Just a reminder....servers usually make $2 an hour. Your tip _is_ their wage. A good portion of you tip is not for good is just for service. It may be a stupid system, but it is the system none the less. What if I went into your job and decided I didn't like how you performed it at that moment (you might or might not be great any other time), and I arbitrarily decided to pay you less? "hi, HR Block Guy, you took too long do my taxes, I'm now going to pay you less?" If it sounds stupid, it is...but unfortunately it is what the majority of hard working service personnel are stuck with. Tip less for slow service? It could be your server's fault or it could be the cooks. Keep in mind that the cook makes a full wage regardless, the only person you are hurting by tipping less is the server who may have had nothing to do with the problem at....who might have been running and sweating and yelling to fix it. Back to the basic issue. The servers would not have "revolted" if she had not shown a history of bad and undeserved tips. I'm glad they stood up for themselves. I always start my tip at 20%. I see no justification for tipping less than 15% based on server's wages (or lack there of). How would you like to have to pay you bills and plan a budget based on someone else's good mood? The low hourly wage of servers mean they have no protection from jerks or one bad day can mean not paying the electric bill (I mean, I'm sure you're perfect at your job everyday though.)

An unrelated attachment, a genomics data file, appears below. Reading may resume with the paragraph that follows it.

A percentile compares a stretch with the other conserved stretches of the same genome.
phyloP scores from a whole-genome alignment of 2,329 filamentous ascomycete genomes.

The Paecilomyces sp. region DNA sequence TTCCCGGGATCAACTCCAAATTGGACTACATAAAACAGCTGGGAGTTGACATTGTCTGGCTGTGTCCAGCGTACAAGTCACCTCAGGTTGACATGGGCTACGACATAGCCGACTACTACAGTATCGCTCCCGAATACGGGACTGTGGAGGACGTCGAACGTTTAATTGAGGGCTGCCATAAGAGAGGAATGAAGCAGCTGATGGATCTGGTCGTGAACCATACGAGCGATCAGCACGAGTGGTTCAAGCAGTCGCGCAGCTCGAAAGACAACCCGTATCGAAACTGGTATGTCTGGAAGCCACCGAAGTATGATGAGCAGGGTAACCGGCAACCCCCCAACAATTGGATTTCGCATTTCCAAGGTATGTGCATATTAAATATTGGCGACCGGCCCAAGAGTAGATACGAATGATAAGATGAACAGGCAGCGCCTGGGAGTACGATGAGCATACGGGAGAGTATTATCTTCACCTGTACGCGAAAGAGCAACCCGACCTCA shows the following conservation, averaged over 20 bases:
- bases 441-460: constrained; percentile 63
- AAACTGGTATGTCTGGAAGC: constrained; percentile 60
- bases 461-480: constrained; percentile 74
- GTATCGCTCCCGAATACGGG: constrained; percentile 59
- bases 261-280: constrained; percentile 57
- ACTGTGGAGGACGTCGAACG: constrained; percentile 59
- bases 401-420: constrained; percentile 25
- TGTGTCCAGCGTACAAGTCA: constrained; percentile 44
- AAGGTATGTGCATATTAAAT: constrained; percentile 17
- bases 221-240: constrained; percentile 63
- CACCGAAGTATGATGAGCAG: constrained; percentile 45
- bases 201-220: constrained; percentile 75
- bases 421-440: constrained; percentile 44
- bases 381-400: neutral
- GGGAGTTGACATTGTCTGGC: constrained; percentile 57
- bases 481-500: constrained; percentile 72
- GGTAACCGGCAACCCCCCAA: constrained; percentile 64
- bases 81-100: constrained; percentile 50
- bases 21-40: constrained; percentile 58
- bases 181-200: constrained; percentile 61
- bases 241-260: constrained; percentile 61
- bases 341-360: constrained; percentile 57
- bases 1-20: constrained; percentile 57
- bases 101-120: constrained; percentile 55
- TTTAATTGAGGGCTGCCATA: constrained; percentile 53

February 26, 2010 at 10:40 am |
  146. Jamey

    As a former server, I can tell you the tipping thing is a major bone of contention between servers and customers. 15% is starting to be considered "Old School"...20% is becoming the new 15%, thank the lousy economy and the refusal of restaurants to pay at least minumum wage while employees' expenses continue to rise. If I got a bad tip, I tried to decide if I earned it, if the guest was unaware of tipping expectations, or if they were just jerks. My guess would be that the women in the news story was a regular customer that drove the servers nuts and they refused to be distracted from their other customers to cater to her demands, then be undercompensated. Who knows?

    February 26, 2010 at 10:40 am |
  147. Q